Background: Human papillomavirus (HPV) is believed to be the most important cause of cervical cancer. Recent studies suggest that long duration use of oral contraceptives increases the risk of cervical cancer in HPV positive women.
Methods: Results from published studies were combined to examine the relationship between invasive and in situ cervical cancer and duration and recency of use of hormonal contraceptives, with particular attention to HPV infection.
Findings: 28 eligible studies were identified, together including 12531 women with cervical cancer. Compared with never users of oral contraceptives, the relative risks of cervical cancer increased with increasing duration of use: for durations of approximately less than 5 years, 5-9 years, and 10 or more years, respectively, the summary relative risks were 1.1 (95% CI 1.1-1.2), 1.6 (1.4-1.7), and 2.2 (1.9-2.4) for all women; and 0.9 (0.7-1.2), 1.3 (1.0-1.9), and 2.5 (1.6-3.9) for HPV positive women. The results were broadly similar for invasive and in situ cervical cancers, for squamous cell and adenocarcinoma, and in studies that adjusted for HPV status, number of sexual partners, cervical screening, smoking, or use of barrier contraceptives. The limited available data suggest that the relative risk of cervical cancer may decrease after use of oral contraceptives ceases. However, study designs varied and there was some heterogeneity between study results.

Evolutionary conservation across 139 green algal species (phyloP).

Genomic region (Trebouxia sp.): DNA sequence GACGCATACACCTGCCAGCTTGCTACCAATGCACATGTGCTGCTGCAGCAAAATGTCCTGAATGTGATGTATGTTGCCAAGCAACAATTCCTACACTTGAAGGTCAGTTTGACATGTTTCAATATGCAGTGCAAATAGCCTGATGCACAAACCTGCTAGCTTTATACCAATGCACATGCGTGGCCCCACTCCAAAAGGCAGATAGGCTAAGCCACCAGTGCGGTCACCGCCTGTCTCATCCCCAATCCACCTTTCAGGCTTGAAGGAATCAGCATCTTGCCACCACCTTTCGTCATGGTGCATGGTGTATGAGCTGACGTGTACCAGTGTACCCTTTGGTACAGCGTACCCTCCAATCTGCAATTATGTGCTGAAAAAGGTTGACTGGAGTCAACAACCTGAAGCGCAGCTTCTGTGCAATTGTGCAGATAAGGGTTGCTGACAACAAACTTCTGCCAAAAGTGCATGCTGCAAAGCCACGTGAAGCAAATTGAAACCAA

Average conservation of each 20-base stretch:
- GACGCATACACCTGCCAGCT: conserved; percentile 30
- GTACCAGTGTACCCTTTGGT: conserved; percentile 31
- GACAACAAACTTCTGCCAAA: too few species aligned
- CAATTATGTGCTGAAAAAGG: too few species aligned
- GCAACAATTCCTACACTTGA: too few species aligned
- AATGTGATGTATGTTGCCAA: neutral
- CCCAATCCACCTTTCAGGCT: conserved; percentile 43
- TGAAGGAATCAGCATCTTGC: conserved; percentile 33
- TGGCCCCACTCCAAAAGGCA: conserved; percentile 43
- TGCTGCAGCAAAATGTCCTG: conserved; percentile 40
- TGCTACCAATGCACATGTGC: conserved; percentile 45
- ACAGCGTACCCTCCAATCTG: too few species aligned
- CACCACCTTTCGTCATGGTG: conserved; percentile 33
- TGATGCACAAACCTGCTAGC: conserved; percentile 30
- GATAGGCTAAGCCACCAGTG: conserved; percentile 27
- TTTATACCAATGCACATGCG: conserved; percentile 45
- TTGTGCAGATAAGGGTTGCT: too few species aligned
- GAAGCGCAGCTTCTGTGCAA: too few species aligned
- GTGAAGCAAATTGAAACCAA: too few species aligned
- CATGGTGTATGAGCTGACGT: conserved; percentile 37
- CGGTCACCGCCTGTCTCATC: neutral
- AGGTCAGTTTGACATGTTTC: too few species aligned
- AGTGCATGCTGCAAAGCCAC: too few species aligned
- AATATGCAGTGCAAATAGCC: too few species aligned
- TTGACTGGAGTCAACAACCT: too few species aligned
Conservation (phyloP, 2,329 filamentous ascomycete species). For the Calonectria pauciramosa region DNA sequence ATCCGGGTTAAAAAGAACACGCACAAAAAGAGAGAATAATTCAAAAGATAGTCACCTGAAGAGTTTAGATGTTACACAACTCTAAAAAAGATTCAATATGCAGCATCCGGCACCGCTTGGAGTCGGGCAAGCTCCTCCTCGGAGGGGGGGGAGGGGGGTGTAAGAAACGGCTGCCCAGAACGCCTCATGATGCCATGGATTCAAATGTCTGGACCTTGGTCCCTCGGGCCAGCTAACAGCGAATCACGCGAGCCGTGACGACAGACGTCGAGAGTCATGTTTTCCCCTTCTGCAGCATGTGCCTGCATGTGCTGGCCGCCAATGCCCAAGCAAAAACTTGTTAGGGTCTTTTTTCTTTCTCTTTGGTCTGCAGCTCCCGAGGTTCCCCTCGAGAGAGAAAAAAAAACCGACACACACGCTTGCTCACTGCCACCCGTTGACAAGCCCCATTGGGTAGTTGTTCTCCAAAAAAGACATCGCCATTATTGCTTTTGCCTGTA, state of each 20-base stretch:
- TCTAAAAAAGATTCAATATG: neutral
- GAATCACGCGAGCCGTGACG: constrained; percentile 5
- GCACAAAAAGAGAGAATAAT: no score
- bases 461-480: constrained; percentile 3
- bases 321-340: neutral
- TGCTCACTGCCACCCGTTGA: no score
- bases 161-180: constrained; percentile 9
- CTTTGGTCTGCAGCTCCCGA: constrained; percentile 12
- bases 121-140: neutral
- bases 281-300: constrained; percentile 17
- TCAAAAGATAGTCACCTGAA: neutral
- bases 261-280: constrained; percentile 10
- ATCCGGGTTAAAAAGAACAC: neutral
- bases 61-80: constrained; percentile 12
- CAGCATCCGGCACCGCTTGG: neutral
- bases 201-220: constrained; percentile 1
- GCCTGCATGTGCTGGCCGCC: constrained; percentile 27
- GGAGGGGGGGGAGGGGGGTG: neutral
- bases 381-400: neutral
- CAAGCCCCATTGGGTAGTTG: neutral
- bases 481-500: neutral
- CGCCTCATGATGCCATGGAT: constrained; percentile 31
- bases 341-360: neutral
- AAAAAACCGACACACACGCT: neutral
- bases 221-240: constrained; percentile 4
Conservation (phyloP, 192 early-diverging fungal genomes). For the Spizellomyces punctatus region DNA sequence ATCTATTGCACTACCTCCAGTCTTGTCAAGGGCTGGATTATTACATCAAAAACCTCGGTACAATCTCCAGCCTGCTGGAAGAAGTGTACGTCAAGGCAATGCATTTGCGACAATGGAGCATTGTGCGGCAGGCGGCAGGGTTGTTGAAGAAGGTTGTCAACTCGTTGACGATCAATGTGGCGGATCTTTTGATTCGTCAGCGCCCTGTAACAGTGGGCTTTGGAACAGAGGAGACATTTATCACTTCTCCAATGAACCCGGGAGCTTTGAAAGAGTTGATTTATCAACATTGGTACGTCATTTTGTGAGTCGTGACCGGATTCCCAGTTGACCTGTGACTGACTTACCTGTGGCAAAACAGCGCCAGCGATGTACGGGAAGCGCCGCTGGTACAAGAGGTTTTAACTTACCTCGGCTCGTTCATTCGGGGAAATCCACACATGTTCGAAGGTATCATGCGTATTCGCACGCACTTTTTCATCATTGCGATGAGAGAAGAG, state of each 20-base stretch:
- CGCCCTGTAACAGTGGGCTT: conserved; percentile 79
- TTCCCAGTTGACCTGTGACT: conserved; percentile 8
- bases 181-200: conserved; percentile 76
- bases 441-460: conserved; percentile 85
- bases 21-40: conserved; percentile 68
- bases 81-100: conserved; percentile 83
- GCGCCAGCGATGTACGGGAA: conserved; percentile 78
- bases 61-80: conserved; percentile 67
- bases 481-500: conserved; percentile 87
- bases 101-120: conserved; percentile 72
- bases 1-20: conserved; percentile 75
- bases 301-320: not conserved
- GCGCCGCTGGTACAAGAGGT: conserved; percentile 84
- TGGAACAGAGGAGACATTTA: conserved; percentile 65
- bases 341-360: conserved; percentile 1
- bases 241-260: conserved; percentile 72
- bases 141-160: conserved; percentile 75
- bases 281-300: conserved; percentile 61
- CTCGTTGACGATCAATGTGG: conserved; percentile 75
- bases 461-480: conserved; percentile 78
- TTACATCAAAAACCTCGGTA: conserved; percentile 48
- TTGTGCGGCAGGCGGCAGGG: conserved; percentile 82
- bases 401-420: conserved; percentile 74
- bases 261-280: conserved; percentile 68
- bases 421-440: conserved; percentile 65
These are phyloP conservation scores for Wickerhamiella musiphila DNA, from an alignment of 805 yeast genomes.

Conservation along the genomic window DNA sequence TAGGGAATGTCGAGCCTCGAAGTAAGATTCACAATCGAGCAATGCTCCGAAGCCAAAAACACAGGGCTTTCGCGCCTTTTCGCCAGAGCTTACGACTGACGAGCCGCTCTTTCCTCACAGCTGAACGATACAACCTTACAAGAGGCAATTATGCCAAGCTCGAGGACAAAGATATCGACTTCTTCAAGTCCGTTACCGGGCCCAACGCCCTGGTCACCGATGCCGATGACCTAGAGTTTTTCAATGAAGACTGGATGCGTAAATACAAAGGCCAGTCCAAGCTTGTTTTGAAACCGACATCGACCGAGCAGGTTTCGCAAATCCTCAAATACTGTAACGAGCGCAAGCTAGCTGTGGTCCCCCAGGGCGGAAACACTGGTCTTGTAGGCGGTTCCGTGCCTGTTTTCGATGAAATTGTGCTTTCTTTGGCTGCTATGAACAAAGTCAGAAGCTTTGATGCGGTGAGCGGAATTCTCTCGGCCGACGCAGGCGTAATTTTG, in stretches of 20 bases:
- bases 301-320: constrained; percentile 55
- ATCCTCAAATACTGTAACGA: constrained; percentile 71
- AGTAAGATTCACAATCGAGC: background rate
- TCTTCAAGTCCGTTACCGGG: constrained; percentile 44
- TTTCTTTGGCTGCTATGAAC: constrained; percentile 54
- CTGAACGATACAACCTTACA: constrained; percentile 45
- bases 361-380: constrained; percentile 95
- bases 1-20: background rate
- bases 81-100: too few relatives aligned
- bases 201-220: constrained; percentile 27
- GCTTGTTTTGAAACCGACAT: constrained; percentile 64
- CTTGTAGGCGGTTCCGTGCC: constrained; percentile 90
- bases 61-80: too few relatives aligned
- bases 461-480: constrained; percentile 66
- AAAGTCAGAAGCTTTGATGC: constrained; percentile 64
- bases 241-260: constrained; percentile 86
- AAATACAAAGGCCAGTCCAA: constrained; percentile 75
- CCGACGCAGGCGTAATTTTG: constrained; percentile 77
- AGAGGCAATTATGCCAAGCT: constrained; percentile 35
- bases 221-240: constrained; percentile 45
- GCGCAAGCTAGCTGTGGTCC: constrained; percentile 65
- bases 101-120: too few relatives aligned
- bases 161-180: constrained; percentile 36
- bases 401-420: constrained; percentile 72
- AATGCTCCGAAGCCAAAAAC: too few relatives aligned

Interpretation: Although long duration use of hormonal contraceptives is associated with an increased risk of cervical cancer, the public health implications of these findings depend largely on the extent to which the observed associations remain long after use of hormonal contraceptives has ceased, and this cannot be evaluated properly from published data.